Many small business owners make the mistake of assuming they can’t afford to hire a recruiting firm. In reality they cannot afford not to retain expert assistance when it comes to expanding their labor force. Not only can busy small business owners save time and money, but they can also be relieved of a stress by delegating recruiting to the professionals who can provide qualified candidates both quickly and efficiently.
Recruiting firms help small businesses in multiple ways as shown below.
There are few decisions as important as hiring employees when running a small business. Hiring the right person can take your business to new heights. On the contrary, it doesn’t take long for the business to go in the ditch if a wrong person comes onboard. After all, all businesses, large and small, are largely dependent on their employees to keep them going. The owner or the manager alone cannot take care of everything.
Attrition remains a big problem for all small businesses. It is not surprising to find replacement of the entire workforce within a year. Many small business owners feel as if they are in the constant hiring mode – advertising, interviewing and onboarding employees. How can you expect to do rigorous job when you are always in the hiring mode? However, taking right steps early on and spending extra effort in finding and retaining good employees can pay off in reduced attrition rate, taking care of the nipping the problem from the bud. In an earlier post, I discussed 5 things small business owners must do when hiring. Here we will look at the corollary. What are the traps small business owners should avoid to ensure they don’t end up with bad apples in their employee crew?
The success of any business is largely dependent on its employees. Good employees can help improve the business, and by the same token, bad employees can sink it into bankruptcy. That is why hiring good employees should be of paramount importance to all businesses, and particularly so for small businesses.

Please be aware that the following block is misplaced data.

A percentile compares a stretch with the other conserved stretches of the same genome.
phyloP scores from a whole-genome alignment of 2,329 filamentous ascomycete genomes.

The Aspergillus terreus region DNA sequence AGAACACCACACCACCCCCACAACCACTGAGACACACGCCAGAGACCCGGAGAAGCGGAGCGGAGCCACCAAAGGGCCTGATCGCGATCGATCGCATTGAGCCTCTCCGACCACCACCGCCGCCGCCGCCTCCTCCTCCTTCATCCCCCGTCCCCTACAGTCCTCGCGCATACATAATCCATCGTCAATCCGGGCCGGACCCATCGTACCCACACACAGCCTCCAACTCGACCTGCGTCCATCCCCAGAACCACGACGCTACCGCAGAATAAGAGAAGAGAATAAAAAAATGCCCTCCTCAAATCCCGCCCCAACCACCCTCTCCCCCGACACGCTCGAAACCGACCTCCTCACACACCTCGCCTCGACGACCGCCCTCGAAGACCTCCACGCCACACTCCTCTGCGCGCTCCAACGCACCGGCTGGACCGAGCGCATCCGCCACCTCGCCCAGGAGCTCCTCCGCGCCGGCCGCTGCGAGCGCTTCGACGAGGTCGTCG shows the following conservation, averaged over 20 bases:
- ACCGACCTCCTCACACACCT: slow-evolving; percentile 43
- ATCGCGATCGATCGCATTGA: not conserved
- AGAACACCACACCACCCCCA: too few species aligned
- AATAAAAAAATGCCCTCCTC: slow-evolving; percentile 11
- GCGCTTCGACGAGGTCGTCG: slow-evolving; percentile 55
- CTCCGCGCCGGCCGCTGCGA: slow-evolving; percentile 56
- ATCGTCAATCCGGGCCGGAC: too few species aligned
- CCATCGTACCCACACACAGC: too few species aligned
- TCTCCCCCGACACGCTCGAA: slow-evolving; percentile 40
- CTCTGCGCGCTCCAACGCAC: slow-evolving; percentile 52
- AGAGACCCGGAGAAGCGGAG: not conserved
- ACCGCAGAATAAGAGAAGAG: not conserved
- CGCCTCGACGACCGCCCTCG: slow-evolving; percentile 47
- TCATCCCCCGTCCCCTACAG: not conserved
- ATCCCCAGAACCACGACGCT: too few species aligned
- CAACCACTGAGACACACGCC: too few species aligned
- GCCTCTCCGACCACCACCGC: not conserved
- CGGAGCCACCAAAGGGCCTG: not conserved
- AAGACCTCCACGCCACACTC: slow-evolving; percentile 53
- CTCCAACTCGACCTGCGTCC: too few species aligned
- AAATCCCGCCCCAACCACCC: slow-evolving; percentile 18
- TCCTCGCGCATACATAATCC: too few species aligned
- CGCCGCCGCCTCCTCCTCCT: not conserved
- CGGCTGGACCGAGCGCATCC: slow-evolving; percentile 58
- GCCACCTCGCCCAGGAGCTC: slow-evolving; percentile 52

In my observation, most small business owners consider employee hiring a necessary evil they have to deal with when current employees leaves. They approach the hiring process in an ad-hoc fashion and try to get someone quickly so that the business can get back on track. The problem is hiring this way does not get you the right employees you need to make the business successful. Eventually, either you will need to fire the employee because he isn’t the right fit or the employee himself will leave. In the end, the cycle has to repeat and soon you find yourself in the endless hiring loop.
My previous two posts on hiring a manager for small business received interesting feedback from the readers. Some made arguments both for internal promotion, while others said external candidate is the best choice. To recap, the first post focused on why you should promote a manager from inside . I believe this is the best course of action when small businesses need to fill in the manager vacancy. However, there is a case to be made for hiring an outsider as laid out in the second post based on suggestions received from the readers.
It appears which candidate will be a better choice depends on your particular situation – what state the business is and how the newly hired manager fits in that situation. Instead of looking at this choice in black and white, you need to take a step back and look at your needs and see how the manager will help you fulfill them. So here are my thoughts on when to hire each type of candidate.